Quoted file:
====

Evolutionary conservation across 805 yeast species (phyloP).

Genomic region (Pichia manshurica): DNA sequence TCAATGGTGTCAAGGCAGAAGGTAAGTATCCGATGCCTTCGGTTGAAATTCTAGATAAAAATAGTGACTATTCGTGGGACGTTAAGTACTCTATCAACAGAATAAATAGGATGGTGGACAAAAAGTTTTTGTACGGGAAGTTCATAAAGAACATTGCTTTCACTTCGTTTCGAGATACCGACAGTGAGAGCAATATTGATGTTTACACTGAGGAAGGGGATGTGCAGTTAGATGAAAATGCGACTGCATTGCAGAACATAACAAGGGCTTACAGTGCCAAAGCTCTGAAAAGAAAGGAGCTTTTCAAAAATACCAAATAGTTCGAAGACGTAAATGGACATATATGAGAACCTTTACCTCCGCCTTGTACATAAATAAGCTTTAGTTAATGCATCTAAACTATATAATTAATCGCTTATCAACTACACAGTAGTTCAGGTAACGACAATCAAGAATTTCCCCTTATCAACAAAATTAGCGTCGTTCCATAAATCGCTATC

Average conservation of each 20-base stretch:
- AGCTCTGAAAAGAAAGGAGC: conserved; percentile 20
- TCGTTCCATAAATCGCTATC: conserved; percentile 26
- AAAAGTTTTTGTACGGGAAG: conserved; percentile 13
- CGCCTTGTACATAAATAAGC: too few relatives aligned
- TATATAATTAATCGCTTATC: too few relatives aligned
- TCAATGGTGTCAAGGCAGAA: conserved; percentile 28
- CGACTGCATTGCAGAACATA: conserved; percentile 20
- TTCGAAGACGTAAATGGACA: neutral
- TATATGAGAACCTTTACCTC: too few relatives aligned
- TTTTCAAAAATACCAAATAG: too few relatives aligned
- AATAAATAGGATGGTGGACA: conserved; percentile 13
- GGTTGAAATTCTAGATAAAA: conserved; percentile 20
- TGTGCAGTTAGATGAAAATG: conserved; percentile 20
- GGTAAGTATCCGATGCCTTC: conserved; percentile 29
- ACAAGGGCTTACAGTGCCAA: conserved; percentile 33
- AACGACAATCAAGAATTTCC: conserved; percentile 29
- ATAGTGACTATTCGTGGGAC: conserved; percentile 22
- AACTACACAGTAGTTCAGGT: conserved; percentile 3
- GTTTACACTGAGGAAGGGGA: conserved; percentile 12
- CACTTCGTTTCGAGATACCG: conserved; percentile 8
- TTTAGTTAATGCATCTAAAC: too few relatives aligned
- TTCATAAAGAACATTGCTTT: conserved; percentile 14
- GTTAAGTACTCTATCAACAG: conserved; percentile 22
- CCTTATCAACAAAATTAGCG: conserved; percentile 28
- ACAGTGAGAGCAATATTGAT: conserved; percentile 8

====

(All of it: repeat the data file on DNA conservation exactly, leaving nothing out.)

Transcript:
Evolutionary conservation across 805 yeast species (phyloP).

Genomic region (Pichia manshurica): DNA sequence TCAATGGTGTCAAGGCAGAAGGTAAGTATCCGATGCCTTCGGTTGAAATTCTAGATAAAAATAGTGACTATTCGTGGGACGTTAAGTACTCTATCAACAGAATAAATAGGATGGTGGACAAAAAGTTTTTGTACGGGAAGTTCATAAAGAACATTGCTTTCACTTCGTTTCGAGATACCGACAGTGAGAGCAATATTGATGTTTACACTGAGGAAGGGGATGTGCAGTTAGATGAAAATGCGACTGCATTGCAGAACATAACAAGGGCTTACAGTGCCAAAGCTCTGAAAAGAAAGGAGCTTTTCAAAAATACCAAATAGTTCGAAGACGTAAATGGACATATATGAGAACCTTTACCTCCGCCTTGTACATAAATAAGCTTTAGTTAATGCATCTAAACTATATAATTAATCGCTTATCAACTACACAGTAGTTCAGGTAACGACAATCAAGAATTTCCCCTTATCAACAAAATTAGCGTCGTTCCATAAATCGCTATC

Average conservation of each 20-base stretch:
- AGCTCTGAAAAGAAAGGAGC: conserved; percentile 20
- TCGTTCCATAAATCGCTATC: conserved; percentile 26
- AAAAGTTTTTGTACGGGAAG: conserved; percentile 13
- CGCCTTGTACATAAATAAGC: too few relatives aligned
- TATATAATTAATCGCTTATC: too few relatives aligned
- TCAATGGTGTCAAGGCAGAA: conserved; percentile 28
- CGACTGCATTGCAGAACATA: conserved; percentile 20
- TTCGAAGACGTAAATGGACA: neutral
- TATATGAGAACCTTTACCTC: too few relatives aligned
- TTTTCAAAAATACCAAATAG: too few relatives aligned
- AATAAATAGGATGGTGGACA: conserved; percentile 13
- GGTTGAAATTCTAGATAAAA: conserved; percentile 20
- TGTGCAGTTAGATGAAAATG: conserved; percentile 20
- GGTAAGTATCCGATGCCTTC: conserved; percentile 29
- ACAAGGGCTTACAGTGCCAA: conserved; percentile 33
- AACGACAATCAAGAATTTCC: conserved; percentile 29
- ATAGTGACTATTCGTGGGAC: conserved; percentile 22
- AACTACACAGTAGTTCAGGT: conserved; percentile 3
- GTTTACACTGAGGAAGGGGA: conserved; percentile 12
- CACTTCGTTTCGAGATACCG: conserved; percentile 8
- TTTAGTTAATGCATCTAAAC: too few relatives aligned
- TTCATAAAGAACATTGCTTT: conserved; percentile 14
- GTTAAGTACTCTATCAACAG: conserved; percentile 22
- CCTTATCAACAAAATTAGCG: conserved; percentile 28
- ACAGTGAGAGCAATATTGAT: conserved; percentile 8